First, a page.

One of the ways that Alexander “The Great” got that way was his leadership through personal example. Near the end of his reign as the greatest military commander of his time, he said something that demonstrated the power of that approach. Even for those of us not out to conquer the world, this ‘line for leaders’ is one worth taking to heart.
Alexander’s Approach to Battle
After his father’s assassination, Alexander became king at age 20. Over the next ten years, he led his army in conquering Persia, Egypt, and Mesopotamia, and campaigned as far as northwest India. He and his men were undefeated on the field of battle, and had created one of the largest empires in history.
His approach to battle is instructive to any leader today. When conflict neared, he focused first on reconnaissance – gathering the facts and understanding the nature and disposition of the enemy. Next, he discussed the matter with his staff to get their input and counsel.
Once he had decided on a plan of battle, he would speak to his subordinate leaders and Soldiers. He wanted to be certain they all understood his intent, what was at stake, and how they would face the enemy.
Only then did he order the advance. At the moment that the contending armies made contact, he did the most empowering thing possible – he threw himself into the fight on the most dangerous part of the battlefield. He did so conspicuously, wearing blindingly bright armor, a magnificent cloak, and a helmet topped with a snowy white plume. He was instantly recognizable, as he meant to be.
Knowing that he personally faced the same risks as they did, his men gave their utmost, and always prevailed. This, historian John Keegan says in The Mask of Command, was the key to his success: “Total exposure to risk was his secret of total victory.”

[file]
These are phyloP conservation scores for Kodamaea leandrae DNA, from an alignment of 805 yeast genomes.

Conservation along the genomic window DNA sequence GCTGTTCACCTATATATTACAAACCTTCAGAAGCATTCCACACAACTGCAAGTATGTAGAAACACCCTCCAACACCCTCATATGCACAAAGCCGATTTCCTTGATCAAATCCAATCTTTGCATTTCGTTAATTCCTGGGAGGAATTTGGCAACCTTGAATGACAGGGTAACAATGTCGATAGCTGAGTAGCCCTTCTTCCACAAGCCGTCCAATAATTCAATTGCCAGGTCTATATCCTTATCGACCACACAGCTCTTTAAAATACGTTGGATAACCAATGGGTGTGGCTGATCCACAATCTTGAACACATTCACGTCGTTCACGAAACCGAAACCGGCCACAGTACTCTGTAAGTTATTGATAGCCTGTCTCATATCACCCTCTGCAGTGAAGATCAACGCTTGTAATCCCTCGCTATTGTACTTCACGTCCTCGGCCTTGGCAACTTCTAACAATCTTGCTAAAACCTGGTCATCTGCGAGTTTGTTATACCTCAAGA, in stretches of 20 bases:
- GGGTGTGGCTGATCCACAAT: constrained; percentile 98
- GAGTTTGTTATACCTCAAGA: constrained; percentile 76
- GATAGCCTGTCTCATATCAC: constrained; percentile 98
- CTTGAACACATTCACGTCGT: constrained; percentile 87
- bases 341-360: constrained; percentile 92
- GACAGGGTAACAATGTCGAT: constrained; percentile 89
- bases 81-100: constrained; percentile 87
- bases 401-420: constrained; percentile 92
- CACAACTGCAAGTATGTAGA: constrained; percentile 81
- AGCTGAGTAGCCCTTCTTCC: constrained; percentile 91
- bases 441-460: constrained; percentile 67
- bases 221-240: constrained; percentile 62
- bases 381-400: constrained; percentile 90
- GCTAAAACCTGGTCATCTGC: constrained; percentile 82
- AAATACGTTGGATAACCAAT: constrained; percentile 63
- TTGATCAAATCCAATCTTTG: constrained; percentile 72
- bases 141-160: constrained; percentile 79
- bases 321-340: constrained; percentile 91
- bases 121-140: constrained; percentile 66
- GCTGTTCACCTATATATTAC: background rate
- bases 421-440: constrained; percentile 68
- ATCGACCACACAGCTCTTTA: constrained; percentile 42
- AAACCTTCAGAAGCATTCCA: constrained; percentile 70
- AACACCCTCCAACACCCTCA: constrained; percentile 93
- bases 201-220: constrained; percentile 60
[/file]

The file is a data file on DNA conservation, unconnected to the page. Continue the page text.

Late in his campaigns, Alexander planned to send his over-aged and disabled veterans home, and replace them with Persian. When his men heard of the plan, they felt slighted and dishonored. After years of campaigning together, how could he replace his loyal Macedonians with unworthy foreign Soldiers? So strong was their bond to Alexander that they threatened mutiny, and refused to go.
In response, Alexander gathered and addressed his unsettled men. He reminded these grizzled veterans that he was one of them, and he did it with a line worth remembering:
“I have no part of my body, in front at least, that is left without scars.”
– Alexander the Great
He went on to list the types of injuries he had suffered, and the kinds of weapons used to inflict them. He dared any of his men to strip off their shirts and compare battle wounds with him. None did. They all knew: he had the scars to prove it.
Alexander was not above a little drama or exaggeration to get his way, but the power in these specific words came from the fact that they were true. Every Soldier standing there had seen him risk all, side-by-side with them, and they loved him for it.
They fought for him because he fought with them. They regarded it as the highest honor to do so.
And perhaps that is why they felt so slighted when he proposed to send them home and replace them with the unproven.
There was more drama, but ultimately, his veterans agreed to go, and Alexander held an enormous banquet to further show that he honored them as much as they honored him.
The Scars to Prove It – The Takeaway
We may not be trying to conquer the world as Alexander was. Yet, whatever battles we face, we can profit from his example by leading by example ourselves.
When our “Soldiers” understand we are as personally committed as they are, and know we have the scars to prove it, they will fight to continue the fight with us, too. There may be no better way to build trust than through shared hardship.
If the next leadership crisis we face is one in which our teammates are fighting to be on our team, not get off the team, then we’ll know we’re on the right path.